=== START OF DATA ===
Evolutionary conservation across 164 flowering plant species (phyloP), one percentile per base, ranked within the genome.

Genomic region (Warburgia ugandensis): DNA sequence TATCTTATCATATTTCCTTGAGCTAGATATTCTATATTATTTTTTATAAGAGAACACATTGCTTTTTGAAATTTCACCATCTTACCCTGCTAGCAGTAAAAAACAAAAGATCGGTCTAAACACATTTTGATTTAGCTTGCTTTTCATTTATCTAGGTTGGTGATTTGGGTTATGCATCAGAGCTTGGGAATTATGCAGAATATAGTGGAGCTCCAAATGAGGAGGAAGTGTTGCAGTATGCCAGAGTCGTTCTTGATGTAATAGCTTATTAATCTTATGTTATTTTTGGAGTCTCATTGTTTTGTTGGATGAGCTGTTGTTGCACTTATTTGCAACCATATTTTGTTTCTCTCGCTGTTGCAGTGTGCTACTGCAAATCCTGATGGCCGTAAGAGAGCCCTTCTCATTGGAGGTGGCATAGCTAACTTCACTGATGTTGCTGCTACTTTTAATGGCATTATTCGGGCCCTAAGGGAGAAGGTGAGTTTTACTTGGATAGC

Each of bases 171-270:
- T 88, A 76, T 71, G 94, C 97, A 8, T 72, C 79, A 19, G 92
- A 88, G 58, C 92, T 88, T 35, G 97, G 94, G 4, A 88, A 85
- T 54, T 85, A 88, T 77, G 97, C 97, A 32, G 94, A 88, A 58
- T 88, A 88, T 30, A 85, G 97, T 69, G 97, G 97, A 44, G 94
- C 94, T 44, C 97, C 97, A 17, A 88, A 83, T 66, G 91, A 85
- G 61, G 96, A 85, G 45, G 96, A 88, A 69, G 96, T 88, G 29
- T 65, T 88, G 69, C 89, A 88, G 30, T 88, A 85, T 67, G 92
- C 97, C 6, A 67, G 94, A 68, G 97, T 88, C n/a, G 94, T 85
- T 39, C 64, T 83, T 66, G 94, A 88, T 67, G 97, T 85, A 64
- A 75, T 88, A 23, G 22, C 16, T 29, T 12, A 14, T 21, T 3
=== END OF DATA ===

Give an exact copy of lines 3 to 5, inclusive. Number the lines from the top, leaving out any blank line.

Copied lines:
Each of bases 171-270:
- T 88, A 76, T 71, G 94, C 97, A 8, T 72, C 79, A 19, G 92
- A 88, G 58, C 92, T 88, T 35, G 97, G 94, G 4, A 88, A 85